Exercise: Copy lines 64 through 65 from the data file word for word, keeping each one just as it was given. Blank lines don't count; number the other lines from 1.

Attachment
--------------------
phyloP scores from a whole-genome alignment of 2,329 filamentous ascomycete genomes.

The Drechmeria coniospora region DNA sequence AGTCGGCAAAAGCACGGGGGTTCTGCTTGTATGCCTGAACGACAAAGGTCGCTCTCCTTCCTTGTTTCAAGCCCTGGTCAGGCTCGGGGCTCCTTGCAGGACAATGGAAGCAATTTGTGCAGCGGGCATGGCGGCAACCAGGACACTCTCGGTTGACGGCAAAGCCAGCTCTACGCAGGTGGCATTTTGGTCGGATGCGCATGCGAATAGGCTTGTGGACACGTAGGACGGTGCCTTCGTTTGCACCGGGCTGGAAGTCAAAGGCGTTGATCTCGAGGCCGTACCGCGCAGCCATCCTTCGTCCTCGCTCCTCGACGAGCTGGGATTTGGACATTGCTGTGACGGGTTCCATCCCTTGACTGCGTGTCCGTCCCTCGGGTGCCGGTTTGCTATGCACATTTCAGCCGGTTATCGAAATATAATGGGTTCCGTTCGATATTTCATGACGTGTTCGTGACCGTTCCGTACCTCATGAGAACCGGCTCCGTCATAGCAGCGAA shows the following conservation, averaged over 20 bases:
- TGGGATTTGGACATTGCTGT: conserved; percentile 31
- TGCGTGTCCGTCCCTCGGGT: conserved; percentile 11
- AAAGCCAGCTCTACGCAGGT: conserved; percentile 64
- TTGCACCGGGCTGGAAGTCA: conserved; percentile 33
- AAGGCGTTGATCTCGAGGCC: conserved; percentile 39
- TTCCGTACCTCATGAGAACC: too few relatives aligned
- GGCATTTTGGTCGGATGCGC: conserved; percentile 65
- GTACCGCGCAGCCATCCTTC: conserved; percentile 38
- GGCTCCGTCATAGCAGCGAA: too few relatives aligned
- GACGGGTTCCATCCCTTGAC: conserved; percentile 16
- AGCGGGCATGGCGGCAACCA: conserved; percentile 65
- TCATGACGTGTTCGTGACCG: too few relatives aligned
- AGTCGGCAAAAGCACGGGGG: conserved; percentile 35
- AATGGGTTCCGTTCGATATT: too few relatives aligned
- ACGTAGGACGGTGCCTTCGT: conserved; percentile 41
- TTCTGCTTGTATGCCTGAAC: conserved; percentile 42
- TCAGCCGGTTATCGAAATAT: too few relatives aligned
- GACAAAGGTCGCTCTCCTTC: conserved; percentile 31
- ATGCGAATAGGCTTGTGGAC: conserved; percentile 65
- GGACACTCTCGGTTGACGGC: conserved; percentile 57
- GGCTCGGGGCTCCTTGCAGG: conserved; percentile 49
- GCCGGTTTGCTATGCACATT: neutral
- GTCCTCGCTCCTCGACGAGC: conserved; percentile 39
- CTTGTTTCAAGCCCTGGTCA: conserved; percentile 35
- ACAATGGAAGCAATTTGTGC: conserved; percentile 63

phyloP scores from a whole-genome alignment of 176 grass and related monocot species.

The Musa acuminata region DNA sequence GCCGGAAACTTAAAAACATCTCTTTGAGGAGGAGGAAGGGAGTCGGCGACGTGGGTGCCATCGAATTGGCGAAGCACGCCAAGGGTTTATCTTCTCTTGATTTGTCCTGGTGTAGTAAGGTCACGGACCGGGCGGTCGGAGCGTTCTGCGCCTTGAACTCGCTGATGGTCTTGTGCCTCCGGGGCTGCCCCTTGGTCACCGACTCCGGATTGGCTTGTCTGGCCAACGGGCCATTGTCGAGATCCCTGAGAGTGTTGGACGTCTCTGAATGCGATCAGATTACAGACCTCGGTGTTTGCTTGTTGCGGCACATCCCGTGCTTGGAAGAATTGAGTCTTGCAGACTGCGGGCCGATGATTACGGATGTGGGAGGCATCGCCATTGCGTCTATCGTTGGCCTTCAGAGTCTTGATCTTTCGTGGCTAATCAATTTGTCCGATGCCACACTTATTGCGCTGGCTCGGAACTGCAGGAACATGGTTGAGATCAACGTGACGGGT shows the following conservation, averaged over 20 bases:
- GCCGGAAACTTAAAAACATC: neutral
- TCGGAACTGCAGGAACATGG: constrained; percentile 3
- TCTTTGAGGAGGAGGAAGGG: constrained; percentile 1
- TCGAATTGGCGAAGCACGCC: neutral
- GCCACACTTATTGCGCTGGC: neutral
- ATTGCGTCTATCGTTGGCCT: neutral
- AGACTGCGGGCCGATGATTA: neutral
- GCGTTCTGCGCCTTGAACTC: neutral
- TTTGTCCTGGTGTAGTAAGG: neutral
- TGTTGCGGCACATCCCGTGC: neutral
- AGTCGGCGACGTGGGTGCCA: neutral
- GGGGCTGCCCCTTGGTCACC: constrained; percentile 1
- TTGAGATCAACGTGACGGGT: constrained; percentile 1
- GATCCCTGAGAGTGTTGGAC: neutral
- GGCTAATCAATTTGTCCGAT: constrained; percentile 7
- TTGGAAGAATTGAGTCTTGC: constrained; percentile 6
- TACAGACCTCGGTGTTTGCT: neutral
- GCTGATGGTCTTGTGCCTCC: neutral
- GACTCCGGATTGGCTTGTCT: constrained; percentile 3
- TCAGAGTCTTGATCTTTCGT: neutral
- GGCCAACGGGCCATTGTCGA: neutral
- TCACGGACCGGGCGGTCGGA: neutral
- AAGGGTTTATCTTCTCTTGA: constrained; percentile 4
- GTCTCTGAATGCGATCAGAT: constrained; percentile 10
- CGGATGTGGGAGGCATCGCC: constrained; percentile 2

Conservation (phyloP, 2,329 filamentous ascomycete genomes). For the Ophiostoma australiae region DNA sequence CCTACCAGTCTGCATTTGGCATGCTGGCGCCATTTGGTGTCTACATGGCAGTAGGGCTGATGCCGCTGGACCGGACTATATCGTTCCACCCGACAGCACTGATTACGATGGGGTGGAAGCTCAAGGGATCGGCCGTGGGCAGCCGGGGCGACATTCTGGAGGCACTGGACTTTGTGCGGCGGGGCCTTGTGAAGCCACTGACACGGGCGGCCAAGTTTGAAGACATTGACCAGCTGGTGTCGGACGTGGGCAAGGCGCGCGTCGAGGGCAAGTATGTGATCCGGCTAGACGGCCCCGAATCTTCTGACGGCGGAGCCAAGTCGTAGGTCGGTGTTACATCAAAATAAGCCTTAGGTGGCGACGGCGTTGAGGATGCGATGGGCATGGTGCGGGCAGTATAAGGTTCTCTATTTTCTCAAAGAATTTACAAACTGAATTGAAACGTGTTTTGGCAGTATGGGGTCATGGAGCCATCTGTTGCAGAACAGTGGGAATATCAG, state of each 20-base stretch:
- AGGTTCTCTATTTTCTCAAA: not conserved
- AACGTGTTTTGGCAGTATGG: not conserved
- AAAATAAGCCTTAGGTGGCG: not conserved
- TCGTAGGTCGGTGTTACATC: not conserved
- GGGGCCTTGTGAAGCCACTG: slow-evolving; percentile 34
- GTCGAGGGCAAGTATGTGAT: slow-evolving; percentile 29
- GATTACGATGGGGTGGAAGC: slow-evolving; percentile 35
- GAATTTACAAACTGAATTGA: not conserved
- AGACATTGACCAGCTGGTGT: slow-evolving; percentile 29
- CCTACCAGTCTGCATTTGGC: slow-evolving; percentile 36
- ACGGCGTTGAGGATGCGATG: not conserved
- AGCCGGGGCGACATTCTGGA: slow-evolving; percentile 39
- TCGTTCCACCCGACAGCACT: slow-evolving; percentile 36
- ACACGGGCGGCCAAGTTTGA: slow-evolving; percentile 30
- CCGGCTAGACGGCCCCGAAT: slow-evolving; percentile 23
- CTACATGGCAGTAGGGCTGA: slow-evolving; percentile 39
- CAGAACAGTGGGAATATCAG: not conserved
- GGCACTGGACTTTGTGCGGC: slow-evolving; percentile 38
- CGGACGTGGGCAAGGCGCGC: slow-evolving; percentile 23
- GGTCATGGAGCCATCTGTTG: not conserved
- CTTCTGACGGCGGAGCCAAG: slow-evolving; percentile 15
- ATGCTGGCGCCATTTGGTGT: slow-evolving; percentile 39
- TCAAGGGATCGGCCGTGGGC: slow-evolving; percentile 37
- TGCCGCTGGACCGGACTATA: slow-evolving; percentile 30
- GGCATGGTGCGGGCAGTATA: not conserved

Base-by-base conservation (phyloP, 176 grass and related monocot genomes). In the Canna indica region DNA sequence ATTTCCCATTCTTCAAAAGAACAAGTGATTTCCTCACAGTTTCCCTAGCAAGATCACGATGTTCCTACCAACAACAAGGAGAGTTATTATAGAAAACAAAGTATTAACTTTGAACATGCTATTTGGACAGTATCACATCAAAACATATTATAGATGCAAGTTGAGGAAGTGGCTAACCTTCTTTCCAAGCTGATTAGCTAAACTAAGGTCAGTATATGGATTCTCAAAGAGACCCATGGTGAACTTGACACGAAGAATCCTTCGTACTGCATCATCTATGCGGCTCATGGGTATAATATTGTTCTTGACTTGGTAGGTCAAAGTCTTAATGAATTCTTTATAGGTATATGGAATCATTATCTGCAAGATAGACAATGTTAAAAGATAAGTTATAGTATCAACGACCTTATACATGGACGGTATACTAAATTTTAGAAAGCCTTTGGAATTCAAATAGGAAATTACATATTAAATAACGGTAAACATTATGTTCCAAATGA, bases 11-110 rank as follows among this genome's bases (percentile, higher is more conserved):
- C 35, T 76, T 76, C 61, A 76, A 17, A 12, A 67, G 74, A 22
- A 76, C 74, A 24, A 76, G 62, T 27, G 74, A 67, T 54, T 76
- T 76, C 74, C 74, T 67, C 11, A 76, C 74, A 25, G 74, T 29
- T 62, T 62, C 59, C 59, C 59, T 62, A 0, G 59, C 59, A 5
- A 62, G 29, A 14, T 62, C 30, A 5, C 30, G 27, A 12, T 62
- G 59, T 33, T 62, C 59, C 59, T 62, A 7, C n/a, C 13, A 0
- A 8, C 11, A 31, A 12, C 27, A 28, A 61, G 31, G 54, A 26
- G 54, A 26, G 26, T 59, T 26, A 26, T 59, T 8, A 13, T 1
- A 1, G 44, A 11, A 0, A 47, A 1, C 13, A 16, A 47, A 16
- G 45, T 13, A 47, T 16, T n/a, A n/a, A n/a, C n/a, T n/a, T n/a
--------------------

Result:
- AGACATTGACCAGCTGGTGT: slow-evolving; percentile 29
- CCTACCAGTCTGCATTTGGC: slow-evolving; percentile 36